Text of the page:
HOXD10

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Homeobox D10
Identifiers
Symbols HOXD10 ; HOX4; HOX4D; HOX4E; Hox-4.4
External IDs OMIM142984 MGI96202 HomoloGene1619 GeneCards: HOXD10 Gene
RNA expression pattern
PBB GE HOXD10 207373 at tn.png
More reference expression data
Orthologs
Species Human Mouse
Entrez 3236 15430
Ensembl ENSG00000128710 ENSMUSG00000050368
UniProt P28358 P28359
RefSeq (mRNA) NM_002148 NM_013554
RefSeq (protein) NP_002139 NP_038582
Location (UCSC) Chr 2:
176.97 – 176.98 Mb
Chr 2:
74.69 – 74.7 Mb
PubMed search [1] [2]

Homeobox D10, also known as HOXD10, is a protein which in humans is encoded by the HOXD10 gene.[1]

Function[edit]

This gene is a member of the Abd-B homeobox family and encodes a protein with a homeobox DNA-binding domain. It is included in a cluster of homeobox D genes located on chromosome 2. The encoded nuclear protein functions as a sequence-specific transcription factor that is expressed in the developing limb buds and is involved in differentiation and limb development.

Clinical significance[edit]

Mutations in this gene have been associated with Wilms' tumor and congenital vertical talus (also known as "rocker-bottom foot" deformity or congenital convex pes valgus) and/or a foot deformity resembling that seen in Charcot-Marie-Tooth disease.[1][citation needed]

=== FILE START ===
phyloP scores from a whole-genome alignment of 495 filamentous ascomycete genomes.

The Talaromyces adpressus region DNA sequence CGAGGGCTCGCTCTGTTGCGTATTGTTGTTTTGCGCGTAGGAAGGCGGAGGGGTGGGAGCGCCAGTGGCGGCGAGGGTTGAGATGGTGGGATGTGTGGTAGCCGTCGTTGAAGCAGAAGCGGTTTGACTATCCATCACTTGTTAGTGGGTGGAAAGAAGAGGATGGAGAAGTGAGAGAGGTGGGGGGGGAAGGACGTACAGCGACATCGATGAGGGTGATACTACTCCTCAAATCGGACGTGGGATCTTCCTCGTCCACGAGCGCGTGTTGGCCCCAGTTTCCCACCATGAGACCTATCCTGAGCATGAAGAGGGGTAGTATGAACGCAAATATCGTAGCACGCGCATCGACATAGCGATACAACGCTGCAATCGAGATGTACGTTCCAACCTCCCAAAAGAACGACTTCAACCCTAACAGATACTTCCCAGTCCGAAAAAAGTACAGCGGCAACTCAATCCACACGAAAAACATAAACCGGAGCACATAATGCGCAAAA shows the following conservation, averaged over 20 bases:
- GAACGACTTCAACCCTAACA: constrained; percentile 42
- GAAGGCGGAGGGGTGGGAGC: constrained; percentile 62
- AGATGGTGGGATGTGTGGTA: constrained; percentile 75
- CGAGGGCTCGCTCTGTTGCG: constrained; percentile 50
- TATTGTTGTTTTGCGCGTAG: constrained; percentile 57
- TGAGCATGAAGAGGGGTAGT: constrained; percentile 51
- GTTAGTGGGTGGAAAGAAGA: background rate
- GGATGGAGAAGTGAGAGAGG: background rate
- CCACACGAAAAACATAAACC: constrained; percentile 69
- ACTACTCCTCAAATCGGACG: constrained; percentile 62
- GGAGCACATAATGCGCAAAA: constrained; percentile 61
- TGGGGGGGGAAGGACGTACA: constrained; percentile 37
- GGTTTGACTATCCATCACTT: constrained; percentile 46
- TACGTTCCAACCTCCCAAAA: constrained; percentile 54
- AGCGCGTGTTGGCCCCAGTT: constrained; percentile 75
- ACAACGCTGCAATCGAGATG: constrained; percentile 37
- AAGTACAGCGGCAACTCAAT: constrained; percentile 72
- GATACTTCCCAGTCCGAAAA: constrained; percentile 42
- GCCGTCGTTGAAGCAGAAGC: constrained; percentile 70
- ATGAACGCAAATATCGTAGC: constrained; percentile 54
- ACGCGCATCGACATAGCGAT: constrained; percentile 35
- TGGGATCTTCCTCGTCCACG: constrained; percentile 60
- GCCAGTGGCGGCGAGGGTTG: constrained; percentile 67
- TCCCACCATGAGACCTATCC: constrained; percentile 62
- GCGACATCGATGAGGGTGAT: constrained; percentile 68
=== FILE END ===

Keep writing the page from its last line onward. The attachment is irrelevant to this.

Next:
Regulation[edit]

The HOXD10 gene is repressed by the microRNAs miR-10a and miR-10b.[2][3][4]

See also[edit]

References[edit]

  1. ^ a b "Entrez Gene: HOXD10 homeobox D10". 
  2. ^ Lund AH (2010). "miR-10 in development and cancer.". Cell Death Differ 17 (2): 209–14. doi:10.1038/cdd.2009.58. PMID 19461655. 
  3. ^ Ma L, Teruya-Feldstein J, Weinberg RA (2007). "Tumour invasion and metastasis initiated by microRNA-10b in breast cancer.". Nature 449 (7163): 682–8. doi:10.1038/nature06174. PMID 17898713. 
  4. ^ Han L, Witmer PD, Casey E, Valle D, Sukumar S (2007). "DNA methylation regulates MicroRNA expression.". Cancer Biol Ther 6 (8): 1284–8. PMID 17660710. 

Further reading[edit]

External links[edit]

This article incorporates text from the United States National Library of Medicine, which is in the public domain.